FIVE: I've been thinking lately that there's no such thing as coincidences. (Don't tell me -- you were thinking the same thing, weren't you?) That was the topic of my latest post for Austin Catholic New Media. Check it out over here.

SIX: Here's a bonus quick take that never made it onto the blog after our flu-ridden Florida Christmas vacation. The baptismal font at the church where we attended Christmas Mass had pennies in it. Maybe some of those people who only go to church at Christmas and Easter thought it was some sort of wishing well. I wish them well and hope they'll come back to Mass more often.


SEVEN: It's never too early for kids to learn their prayers. Here's my two-year-old saying a Hail Mary with the skill of an experienced Catholic.

EPILOGUE: For more Quick Takes, visit This Ain't The Lyceum.


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March 4, 2015

Coincidence? I don't think so! [ACNM]

I am starting to think there is no such thing as a coincidence. (Were you thinking the same thing?) Whenever someone says, "Wow, what a coincidence," I usually give a quick nod to the Lord knowing that whatever the person is describing must have been holy handiwork.

For your reading pleasure I will share a recap of three recent situations that surely must have been more than just coincidences.

The first example happened to a friend. This one had God's fingerprints all over it. My friend endured an especially anguishing weekend because she had a very difficult decision to make. She was already happily employed but out of nowhere received a very tempting job offer.

What added to the pressure was an extremely tight deadline to to give the prospective employer an answer. It was practically an on-the-spot decision. She knew that if she said yes she would have to give her current employer only a few days' notice that she'd be leaving. The stress was mounting.

Faced with this dicey decision, she turned to the right place for help: God. She prayed about the choice she would soon have to make and asked the Lord for some direction. I know that God speaks to all of us one way or another. But sometimes it is not always evident that God is telling us something.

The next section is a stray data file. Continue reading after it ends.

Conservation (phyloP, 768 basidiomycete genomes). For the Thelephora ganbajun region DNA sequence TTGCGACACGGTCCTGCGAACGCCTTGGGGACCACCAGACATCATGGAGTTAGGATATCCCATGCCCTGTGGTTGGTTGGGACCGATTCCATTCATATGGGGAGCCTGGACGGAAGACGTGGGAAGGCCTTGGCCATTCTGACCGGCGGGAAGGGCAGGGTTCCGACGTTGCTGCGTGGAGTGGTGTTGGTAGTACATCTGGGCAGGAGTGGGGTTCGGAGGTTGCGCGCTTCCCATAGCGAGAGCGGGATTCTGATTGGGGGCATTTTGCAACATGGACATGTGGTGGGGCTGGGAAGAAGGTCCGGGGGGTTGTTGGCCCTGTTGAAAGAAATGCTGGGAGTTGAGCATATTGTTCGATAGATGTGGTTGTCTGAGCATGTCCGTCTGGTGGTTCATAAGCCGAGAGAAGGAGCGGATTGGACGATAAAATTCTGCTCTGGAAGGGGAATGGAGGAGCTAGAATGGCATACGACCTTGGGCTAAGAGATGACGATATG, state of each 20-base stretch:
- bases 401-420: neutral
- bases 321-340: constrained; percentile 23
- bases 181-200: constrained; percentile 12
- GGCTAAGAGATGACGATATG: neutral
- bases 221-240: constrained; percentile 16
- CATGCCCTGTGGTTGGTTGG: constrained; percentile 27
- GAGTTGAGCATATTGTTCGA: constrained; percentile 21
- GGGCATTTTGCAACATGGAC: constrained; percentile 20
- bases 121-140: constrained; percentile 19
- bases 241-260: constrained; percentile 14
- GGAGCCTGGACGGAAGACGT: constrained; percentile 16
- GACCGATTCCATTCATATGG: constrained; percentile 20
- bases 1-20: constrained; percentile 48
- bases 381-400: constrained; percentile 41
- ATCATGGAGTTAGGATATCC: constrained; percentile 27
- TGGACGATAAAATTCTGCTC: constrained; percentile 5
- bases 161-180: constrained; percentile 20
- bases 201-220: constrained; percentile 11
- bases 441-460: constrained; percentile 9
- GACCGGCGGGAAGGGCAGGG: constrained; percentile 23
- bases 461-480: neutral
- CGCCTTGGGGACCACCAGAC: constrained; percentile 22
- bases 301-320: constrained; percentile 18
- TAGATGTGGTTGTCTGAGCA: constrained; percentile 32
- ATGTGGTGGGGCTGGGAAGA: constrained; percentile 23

In my friend's case, it was rather obvious. At some point after she prayed about the situation her phone buzzed with a new text message. A former pastor of mine used to joke that if your cell phone rings in church, "It better be God calling." Well, my friend was not in church when the text arrived, but I'm pretty sure God had something to do with it.

The text message was a verse from Jeremiah 29:11.

For I know well the plans I have in mind for you -- oracle of the LORD -- plans for your welfare and not for woe, so as to give you a future of hope.

It is my understanding that the text came from another friend who felt like she could use some inspiration but did not necessarily realize she was in the midst of making a hard decision. Coincidence? I don't think so. The verse gave her comfort and helped her reach a decision with peace rather than stress. She took the job.

The next alleged coincidence involved me and my wife. I was at a ministry meeting that was not directly connected to my parish. While I was chatting with a priest, he gave me a copy of a new book he had written. He also does parish missions on the same topic as the book.

[To read the rest of this story and the very funny third coincidence, please click over to Austin Catholic New Media.]